Criminal Defacement of Property
Criminally defacing property is a serious crime under Illinois law, and encompasses graffiti, marking, writing, etching, or painting on someone else’s property. Those convicted of the crime of criminal defacement of property could face considerable jail time, hefty fines, and the creation of a permanent criminal record.
Anyone charged with the crime of criminal defacement of property should consult with an attorney as soon as possible. The Law Offices of David L. Freidberg has assisted countless defendants facing criminal defacement of property and other like criminal damage to property crimes for 20 years. We have the experience and in-depth knowledge you need to defend against this potentially serious crime. Our criminal defense lawyers go to work on your case the moment we are retained, building your strong and powerful defense.Defining the Crime of Criminal Defacement of Property
Under Illinois law, the crime of criminal defacement of property is set out in 720 ILCS 5/21‑1.3. The crime can be broken down as follows:
- A person commits the crime of criminal defacement of property when he or she knowingly damages the property of another by defacing or otherwise damaging or deforming the property through the use of paint or a similar substance, or through the use of a writing instrument, etching tool, or other such device.
The statute is broad enough to encompass any sort of graffiti, marking, writing, painting, or etching on the property of another. Some of the most common acts leading to this charge include graffiti to buildings or structures, writing in restaurant bathrooms or other surfaces, spray painting on concrete buildings, and the like. The crime requires that the offender purposefully deface the property.
The crime of criminal defacement of property is one of several criminal damage to property crimes. Criminal damage to property crimes are complex and extensive. They include several crimes involving general damage to property, damage to schools, places of worship, or farm equipment.Punishments for Criminal Defacement of Property in Illinois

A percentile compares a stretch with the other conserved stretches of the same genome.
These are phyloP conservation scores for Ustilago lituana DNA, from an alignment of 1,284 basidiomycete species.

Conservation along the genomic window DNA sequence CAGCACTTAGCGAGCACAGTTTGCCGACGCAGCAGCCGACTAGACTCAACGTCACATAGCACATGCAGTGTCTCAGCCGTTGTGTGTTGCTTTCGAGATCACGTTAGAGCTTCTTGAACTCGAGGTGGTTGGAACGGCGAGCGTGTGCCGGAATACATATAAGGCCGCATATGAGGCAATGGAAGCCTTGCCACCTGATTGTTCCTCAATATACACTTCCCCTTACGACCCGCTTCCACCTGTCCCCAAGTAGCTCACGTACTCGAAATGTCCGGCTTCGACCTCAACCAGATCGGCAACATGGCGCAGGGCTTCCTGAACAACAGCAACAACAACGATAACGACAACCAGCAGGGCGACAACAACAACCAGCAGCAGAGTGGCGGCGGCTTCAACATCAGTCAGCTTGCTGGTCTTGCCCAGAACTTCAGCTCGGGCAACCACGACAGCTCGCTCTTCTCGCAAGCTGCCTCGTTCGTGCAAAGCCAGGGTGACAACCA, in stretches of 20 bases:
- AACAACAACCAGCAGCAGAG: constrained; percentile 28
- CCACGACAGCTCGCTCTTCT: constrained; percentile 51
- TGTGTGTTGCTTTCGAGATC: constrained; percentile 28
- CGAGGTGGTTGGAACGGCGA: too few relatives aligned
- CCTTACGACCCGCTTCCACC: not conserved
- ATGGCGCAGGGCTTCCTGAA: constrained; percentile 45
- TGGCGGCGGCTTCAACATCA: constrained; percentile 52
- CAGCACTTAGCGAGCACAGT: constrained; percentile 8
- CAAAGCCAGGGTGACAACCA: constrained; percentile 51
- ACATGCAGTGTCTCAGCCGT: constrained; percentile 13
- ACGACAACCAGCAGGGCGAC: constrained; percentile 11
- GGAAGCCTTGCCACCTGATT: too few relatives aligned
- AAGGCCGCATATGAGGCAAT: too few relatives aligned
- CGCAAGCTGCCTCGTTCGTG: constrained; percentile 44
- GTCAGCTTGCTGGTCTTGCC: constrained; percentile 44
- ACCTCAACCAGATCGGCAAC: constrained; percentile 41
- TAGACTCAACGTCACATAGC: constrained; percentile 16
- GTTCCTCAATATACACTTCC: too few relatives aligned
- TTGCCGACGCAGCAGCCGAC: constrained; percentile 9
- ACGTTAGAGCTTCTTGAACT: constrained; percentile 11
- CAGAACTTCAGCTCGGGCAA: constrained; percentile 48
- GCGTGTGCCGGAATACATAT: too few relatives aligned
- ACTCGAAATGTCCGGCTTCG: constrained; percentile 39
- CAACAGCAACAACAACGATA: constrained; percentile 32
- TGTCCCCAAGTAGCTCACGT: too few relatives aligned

The severity of the crime of criminal defacement of property will depend upon the value of the damage done and whether you have prior offenses. If charged with criminal defacement of property a first time, and the value is less than $300, you will face a Class B misdemeanor. This is punishable by up to six months in jail and fines of up to $1,500.
If the value of the damage inflicted is over $300 or you are charged with a second or subsequent offense, you will face a Class A misdemeanor. The potential penalties for this crime include one year in jail and fines of up to $2,500.
If the value of the damage exceeds $300 and the property that is defaced is a church, school, or farm equipment, the crime will be punishable by two to five years in prison and fines of up to $25,000.
In addition to potential jail time and fees, a conviction for criminal defacement of property will permanently appear on your criminal record. Your criminal record will often be reviewed by potential employers, schools, loan officers, the military, and much more. Your life could be greatly affected by your criminal conviction.Defending Against Criminal Defacement of Property Charges
Your exact defense will depend greatly upon the circumstances surrounding the charge. Some common defenses against criminal defacement of property charges include: